The game mostly takes place in Ancient Egypt, and the game has a funky art style that sets it apart from other games. The game takes place outside in huge courtyards and market squares, giving you lots of elbow room for the game's massive battles. As far as weapons go you have a knife (which is surprisingly useful), pistols with infinite ammo, single and double-barreled shotguns, a tommygun and chaingun, a rocket launcher, a grenade launcher, the series' trademark "Serious Bomb", a laser blaster, etc. Even the weak weapons pack a punch, and the diverse nature of the game's enemies mean you have to switch around a lot. Speaking of which, deformed and drooling horror-movie rejects are the rule here, as you have to fight such critters as headless suicide bombers, fridge-magnet shaped apes, and giant scorpions cross-bred with spiders. The bosses tower over you like skyscrapers.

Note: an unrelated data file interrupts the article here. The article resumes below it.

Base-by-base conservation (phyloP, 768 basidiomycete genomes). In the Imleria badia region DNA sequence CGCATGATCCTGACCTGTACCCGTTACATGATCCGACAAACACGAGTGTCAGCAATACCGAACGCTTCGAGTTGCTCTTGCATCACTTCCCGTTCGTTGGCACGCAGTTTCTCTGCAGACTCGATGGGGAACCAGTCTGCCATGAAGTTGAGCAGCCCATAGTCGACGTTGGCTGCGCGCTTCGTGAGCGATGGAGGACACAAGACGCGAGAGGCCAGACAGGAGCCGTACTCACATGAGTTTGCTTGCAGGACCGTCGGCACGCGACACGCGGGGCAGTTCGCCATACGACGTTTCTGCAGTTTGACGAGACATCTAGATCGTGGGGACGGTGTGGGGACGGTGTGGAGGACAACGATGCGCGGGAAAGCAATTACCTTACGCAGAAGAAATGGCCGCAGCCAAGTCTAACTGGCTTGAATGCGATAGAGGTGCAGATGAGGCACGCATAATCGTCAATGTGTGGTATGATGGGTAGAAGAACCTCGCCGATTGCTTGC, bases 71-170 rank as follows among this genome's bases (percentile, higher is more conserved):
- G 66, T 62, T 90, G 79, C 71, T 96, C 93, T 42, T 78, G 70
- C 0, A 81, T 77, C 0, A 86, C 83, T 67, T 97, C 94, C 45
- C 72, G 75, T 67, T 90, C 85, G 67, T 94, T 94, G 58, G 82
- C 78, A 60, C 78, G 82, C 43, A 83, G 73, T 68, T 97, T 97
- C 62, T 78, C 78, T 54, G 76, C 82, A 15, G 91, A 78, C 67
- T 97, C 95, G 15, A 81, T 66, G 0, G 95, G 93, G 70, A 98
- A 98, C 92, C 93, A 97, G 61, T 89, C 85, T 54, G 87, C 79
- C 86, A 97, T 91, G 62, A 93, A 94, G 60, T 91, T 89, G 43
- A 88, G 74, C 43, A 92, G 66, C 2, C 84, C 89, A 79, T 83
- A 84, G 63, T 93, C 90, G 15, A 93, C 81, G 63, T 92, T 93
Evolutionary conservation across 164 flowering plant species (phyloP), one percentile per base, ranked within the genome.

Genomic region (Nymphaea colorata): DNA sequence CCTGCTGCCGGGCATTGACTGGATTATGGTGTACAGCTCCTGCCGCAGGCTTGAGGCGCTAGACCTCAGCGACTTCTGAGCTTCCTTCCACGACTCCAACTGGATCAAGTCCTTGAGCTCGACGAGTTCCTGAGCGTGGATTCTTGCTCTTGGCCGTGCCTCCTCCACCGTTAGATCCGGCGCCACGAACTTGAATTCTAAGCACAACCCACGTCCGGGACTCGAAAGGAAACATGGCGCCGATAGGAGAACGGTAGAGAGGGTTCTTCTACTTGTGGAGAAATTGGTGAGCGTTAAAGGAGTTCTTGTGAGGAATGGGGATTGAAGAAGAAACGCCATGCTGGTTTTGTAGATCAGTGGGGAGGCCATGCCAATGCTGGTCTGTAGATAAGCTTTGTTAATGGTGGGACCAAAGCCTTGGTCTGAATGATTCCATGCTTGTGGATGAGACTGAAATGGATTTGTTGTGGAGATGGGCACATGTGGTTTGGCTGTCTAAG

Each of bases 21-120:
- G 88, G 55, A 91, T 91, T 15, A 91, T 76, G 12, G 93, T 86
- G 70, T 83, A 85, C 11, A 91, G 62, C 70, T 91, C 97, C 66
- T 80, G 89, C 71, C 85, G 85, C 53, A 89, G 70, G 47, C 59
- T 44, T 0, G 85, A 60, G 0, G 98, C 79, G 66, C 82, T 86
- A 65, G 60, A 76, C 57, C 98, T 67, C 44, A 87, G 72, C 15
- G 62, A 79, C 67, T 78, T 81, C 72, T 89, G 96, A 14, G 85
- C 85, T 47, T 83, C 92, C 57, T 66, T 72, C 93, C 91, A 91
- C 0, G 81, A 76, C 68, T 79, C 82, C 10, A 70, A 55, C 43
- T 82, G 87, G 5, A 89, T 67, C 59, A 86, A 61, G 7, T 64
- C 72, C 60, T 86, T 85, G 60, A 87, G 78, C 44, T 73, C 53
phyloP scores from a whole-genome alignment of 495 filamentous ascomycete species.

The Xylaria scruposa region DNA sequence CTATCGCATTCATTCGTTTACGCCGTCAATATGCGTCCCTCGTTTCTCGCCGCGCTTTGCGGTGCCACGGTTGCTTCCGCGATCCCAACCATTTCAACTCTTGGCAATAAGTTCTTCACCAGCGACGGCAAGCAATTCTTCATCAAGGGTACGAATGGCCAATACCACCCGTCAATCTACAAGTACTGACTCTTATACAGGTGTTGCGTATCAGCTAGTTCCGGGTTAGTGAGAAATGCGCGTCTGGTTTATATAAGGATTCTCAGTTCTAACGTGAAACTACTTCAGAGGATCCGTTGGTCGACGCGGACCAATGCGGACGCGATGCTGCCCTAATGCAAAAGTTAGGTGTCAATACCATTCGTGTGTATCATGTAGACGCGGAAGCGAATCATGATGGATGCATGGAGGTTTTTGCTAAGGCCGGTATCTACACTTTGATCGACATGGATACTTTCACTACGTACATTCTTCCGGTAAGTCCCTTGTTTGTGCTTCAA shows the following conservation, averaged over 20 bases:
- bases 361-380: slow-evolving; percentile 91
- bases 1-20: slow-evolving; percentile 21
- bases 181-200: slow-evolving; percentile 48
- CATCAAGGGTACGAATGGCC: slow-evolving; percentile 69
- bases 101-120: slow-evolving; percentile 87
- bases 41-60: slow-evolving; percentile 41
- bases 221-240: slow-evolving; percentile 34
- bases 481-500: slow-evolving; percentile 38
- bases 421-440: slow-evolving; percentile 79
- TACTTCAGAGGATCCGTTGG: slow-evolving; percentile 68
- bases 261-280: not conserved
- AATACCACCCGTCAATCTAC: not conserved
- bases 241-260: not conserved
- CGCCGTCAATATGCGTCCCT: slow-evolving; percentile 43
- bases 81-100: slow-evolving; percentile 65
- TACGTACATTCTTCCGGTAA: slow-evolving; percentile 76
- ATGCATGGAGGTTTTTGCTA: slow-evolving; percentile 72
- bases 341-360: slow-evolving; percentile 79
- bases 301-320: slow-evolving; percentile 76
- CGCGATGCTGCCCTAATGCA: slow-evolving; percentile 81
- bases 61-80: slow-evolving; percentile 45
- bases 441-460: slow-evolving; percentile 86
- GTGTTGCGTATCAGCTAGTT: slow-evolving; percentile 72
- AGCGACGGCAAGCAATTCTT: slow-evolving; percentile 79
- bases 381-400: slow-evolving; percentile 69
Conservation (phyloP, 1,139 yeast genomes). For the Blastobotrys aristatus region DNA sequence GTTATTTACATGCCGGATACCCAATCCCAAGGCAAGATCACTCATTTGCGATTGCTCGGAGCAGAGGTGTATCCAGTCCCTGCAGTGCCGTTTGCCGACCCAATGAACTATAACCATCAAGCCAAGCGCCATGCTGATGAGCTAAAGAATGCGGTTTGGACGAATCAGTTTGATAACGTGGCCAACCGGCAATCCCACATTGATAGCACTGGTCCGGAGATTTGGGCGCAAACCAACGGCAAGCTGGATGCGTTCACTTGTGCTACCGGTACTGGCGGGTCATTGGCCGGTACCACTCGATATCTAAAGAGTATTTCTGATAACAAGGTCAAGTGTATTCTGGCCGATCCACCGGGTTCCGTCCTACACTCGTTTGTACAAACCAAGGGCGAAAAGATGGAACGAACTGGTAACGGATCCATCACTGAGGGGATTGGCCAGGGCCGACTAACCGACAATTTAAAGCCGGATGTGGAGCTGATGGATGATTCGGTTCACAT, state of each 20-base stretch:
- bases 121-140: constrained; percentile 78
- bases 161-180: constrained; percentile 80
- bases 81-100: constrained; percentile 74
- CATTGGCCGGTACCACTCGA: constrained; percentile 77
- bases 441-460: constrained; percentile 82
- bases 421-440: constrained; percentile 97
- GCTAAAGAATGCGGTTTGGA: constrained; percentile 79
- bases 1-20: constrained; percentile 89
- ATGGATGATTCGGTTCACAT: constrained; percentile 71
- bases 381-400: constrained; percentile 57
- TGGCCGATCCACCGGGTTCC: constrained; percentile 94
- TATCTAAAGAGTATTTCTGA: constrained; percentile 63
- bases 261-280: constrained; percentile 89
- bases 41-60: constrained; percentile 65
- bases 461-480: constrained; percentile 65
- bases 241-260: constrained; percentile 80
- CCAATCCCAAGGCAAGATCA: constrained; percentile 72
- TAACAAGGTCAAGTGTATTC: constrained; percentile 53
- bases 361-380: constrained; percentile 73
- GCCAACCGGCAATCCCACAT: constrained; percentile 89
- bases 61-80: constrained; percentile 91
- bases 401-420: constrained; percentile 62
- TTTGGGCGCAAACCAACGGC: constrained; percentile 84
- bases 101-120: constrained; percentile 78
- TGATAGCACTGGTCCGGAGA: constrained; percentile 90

Although it's mostly a by-the-numbers Doom clone, Serious Sam does experiment with some new ideas. You have an on-board computer called NETRISCA, who will provide information on the enemies you fight (analysing how strong/dangerous they are, etc), give you warnings about potential ambushes, or give you guidance on how to escape the area you're in. It speeds up the action in the game because you don't have to run around for 15 minutes looking for a button to press or an elevator to ride.